The Bottom Line
- Luscious graphics and animation
- Playing with a partner is a blast
- Decent replay value and tons to find
- Resident Evil is still an incredibly tough series to beat
- Slow, stop and shoot gameplay isn't for all gamers
- Overly cinematic, seems to want to be a movie as much as a game
- Getting online games started is a chore
- Publisher: Capcom
- ESRB Rating: Mature
- Genre: 3rd Person Action
- Other Platforms: Xbox 360
Guide Review - Resident Evil 5: Collector's Edition Review (PS3)
Resident Evil 4 takes Chris Redfield to Africa where he gets a new partner, Sheva Alomar, and gets to kill a ton of Zombies in broad daylight. While it lacks the atmosphere and fear factor of Resident Evil 4, it certainly excels with beautiful next generation HD graphics and smooth gameplay.
Having a partner does several things for the game. First, it makes for interesting story and plot points, offers up interesting strategic and inventory management elements and makes the game a prime choice for co-op fun. While Sheva is fun both to play and to have around, her AI can get wonky, and she loves to burn through her ammo, which hurts as success in the game really depends on you managing yours. The enemy AI, however, seems fairly solid, and the large open battles are a real treat.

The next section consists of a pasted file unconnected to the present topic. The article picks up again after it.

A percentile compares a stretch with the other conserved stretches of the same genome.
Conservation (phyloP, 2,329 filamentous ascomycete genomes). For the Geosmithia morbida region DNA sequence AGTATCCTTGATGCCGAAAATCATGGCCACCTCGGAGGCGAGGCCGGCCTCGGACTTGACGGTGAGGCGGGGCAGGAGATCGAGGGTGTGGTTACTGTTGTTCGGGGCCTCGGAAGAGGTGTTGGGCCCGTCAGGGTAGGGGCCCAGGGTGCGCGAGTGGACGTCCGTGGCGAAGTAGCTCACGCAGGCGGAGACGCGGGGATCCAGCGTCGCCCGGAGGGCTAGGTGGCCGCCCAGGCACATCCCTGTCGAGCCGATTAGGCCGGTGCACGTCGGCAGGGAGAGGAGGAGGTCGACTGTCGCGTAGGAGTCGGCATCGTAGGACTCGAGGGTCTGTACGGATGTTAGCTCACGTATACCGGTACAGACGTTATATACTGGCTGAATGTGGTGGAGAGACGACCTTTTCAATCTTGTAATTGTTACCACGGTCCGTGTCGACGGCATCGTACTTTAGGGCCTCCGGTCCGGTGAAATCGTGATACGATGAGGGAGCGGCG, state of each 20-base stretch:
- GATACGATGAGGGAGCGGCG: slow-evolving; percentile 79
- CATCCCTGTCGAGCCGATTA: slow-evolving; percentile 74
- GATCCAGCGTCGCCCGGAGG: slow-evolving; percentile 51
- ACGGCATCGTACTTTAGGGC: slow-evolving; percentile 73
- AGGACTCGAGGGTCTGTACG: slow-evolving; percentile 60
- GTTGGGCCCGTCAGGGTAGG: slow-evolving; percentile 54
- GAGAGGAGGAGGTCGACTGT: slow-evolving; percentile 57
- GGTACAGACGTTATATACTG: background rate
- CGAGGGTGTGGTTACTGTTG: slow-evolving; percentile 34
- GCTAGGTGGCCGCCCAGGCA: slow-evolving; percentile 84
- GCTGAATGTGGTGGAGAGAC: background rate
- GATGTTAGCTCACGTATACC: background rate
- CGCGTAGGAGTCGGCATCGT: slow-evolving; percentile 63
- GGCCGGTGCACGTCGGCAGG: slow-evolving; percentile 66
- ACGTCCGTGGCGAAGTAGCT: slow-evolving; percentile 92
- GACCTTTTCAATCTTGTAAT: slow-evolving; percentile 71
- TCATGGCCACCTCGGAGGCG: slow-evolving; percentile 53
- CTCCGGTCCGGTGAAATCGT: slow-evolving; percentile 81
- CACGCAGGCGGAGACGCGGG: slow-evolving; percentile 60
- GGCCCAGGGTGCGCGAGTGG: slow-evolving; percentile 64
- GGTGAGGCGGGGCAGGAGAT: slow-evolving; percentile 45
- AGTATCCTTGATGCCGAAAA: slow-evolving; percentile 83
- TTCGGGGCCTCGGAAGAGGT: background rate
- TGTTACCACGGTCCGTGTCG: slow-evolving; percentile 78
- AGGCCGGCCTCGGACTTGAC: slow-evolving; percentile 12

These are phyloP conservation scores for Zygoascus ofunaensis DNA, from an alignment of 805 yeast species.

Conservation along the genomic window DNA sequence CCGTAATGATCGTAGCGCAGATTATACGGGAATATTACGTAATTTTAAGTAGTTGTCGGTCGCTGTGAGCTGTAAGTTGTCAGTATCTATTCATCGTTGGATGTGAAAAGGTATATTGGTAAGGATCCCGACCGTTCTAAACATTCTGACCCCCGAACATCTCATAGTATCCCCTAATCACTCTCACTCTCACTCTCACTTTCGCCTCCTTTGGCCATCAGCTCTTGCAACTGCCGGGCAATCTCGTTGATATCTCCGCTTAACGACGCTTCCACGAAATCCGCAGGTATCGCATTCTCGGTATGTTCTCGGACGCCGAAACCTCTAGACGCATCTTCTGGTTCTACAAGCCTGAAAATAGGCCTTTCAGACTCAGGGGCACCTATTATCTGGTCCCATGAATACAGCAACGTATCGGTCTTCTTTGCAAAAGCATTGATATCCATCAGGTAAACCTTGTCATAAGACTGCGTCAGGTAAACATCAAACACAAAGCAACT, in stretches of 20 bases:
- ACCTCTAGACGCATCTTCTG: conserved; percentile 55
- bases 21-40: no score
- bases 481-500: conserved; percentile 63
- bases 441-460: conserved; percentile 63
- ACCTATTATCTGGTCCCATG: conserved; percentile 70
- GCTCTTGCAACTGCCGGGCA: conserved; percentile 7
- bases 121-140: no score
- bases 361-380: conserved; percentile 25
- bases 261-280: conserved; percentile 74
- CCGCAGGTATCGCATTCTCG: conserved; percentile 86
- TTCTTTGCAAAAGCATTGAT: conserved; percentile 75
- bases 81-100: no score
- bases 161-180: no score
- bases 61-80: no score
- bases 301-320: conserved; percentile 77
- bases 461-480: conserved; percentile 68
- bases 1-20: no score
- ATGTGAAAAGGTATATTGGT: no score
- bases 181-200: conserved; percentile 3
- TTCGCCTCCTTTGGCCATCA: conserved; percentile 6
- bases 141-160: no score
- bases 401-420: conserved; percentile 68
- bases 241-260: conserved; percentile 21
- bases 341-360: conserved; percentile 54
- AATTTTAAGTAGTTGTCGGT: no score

While quite good, the game is not perfect. The co-op, while wonderful, isn't drop-in, and getting an online gaming going seems to be far more trouble than it should be. Additionally the game seems shorter than the ones past, clocking in at just over twelve hours. The biggest issue is one that's a bit harder to nail down. While Resident Evil has always had a strong story, and the wonky dialog is funny and still charming, the game has a bit too much Hollywood envy. While playing the game, it's hard to put your finger on exactly what's wrong, but after watching the bonus disc it becomes clear. The developer's, including the film director they hired, were as interested in making the game like a movie as they were a great game.
In the end, the game is solid, but confused as to what it wants to be.